“Ojos Del Sol,” by Y La Bamba — Portlandians Y La Bamba make eclectic alternative tracks for the growing intersection of Latin-based American indie-folk, garnering incredible support from big names like Billboard and NPR.
“I Ni Sogoma,” by Dinosaur Feathers — Self-described “Brooklyn-based indie-pop purveyors” Dinosaur Feathers are a new age of pop, albeit they’ve been in action for roughly 13 years at this point. Regardless, tracks like “I Ni Sogoma” encapsulate a notably new and fun sound that has long been absent from the COVID-19 soundscape.
“Dream Baby Dream,” by Suicide — Music duo Suicide, composed of vocalist Alan Vega and instrumentalist Martin Rev, were some of the first to coin the phrase “punk music,” though they clearly sit comfortably in some sort of electronica / art-punk genre as opposed to the stereotypical punk image. Rolling Stone once called the crew “an unmeasurable influence” on the sounds of the 1980s and 90s, citing them as progenitors of sounds like synth pop and techno to name a few.
“Dragonball Durag,” by Thundercat — Now a proud double-Grammy winner for his 2020 album It Is What It Is as well as his 2016 contribution on the Kendrick Lamar track “These Walls,” Thundercat stands among many legendary artists as a major name in contemporary R&B and other adjacent genres. “Dragonball Durag” may have dropped a while ago, but it remains a solid psychedelic listen.
“Monks,” by Frank Ocean — An underrated track off of Frank Ocean’s critically acclaimed channel ORANGE, “Monks” tends to slip under radars, but it has earned its place as an integral part of Frank’s discography.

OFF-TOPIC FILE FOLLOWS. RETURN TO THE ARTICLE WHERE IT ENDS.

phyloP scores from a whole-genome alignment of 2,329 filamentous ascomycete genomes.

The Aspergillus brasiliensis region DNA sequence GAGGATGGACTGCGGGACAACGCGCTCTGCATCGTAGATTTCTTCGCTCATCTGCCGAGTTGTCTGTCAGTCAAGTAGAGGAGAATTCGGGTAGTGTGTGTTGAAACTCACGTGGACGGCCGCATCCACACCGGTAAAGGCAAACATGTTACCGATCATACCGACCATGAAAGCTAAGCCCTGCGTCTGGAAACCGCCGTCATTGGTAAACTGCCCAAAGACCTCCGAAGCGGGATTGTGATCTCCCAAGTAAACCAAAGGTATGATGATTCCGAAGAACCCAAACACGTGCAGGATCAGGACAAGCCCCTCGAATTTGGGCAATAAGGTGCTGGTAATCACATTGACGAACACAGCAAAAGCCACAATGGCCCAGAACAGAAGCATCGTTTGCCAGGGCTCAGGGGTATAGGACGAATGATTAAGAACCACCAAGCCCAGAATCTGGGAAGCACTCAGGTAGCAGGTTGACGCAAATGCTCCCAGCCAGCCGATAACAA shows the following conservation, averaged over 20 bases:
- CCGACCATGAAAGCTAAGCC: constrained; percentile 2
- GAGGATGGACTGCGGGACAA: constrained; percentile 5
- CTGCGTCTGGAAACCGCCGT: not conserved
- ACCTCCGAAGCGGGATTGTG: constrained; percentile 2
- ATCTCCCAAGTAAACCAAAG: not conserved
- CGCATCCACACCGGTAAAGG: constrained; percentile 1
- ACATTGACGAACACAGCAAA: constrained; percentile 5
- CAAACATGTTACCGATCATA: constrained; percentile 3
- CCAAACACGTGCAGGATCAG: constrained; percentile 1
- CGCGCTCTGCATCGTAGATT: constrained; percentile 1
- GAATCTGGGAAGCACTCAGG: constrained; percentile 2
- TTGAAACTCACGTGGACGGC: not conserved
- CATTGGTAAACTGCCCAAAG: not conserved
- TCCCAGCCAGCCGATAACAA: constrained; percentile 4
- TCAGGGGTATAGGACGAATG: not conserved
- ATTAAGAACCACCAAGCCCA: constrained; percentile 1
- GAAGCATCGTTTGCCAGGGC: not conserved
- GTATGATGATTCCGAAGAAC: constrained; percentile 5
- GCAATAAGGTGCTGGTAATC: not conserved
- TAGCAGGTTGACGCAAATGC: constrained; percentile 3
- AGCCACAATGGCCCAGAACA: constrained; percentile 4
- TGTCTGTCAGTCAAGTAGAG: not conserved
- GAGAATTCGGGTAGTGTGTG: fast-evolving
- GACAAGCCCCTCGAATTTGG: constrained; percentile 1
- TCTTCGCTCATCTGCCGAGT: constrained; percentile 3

“Born Under Punches (The Heat Goes On),” by Talking Heads — I’m a tumbler. I’m a government man.
“Daft Punk Is Playing at My House,” by LCD Soundsystem — We’re all going to miss Daft Punk whether we want to admit it or not.
“Those Who Can’t, Cheat,” by Clarence Clarity — The enigmatic Clarence Clarity, born Adam Mark Crisp, has an unarguable maximalist approach to his own unique form of glitch-pop-meets-funk-meets-noise, earning him oodles of respect from like-minded music artists like Rina Sawayama and Dorian Electra. “Those Who Can’t, Cheat” is off of his legendary 2015 project No NOW, an album marked by its incredibly complex production.
“Man Of Oil,” by Animal Collective — Neo-psychedelia powerhouse Animal Collective rarely makes casual listening sense, hitting and missing repeatedly over their impressive 20+ year run — but they impress much more often than they disappoint. “Man Of Oil” is off of their EP Meeting of the Waters.
“People,” by Silver Jews — Silver Jews initially formed with members David Berman, Bob Nastanovich and Pavement’s own Stephen Malkmus, though Berman proved to be the only constant. This being said, Silver Jews presented Americana in ways no one had thought possible: they made it casually listenable.
“Kaputt,” by Destroyer — Canadian indie rock band Destroyer markedly change their influences every album; frontman Dan Bejar had even stated at one point his goal was to “start from scratch every time” he was in the recording studio. “Kaputt,” off of the aptly titled Kaputt, fails to summarize Destroyer in this regard, but it remains a fairly comfortable listen off of Pitchfork’s second-best album of 2011.
“Grave Architecture,” by Pavement — American indie rock band Pavement initially ignored any sort of public appearance or press, garnering support from the underground with their album releases alone.
“Sea of Nothing,” by Drugdealer — Michael Collins has long experimented with his musical identity, employing different monikers like Run DMT, Salvia Plath and Silk Rhodes for his various projects; Drugdealer stands as his title for his album The End of Comedy, affirming that if people don’t enjoy his pen names, “they probably won’t really like the songs, and that’s just a-ok with me.”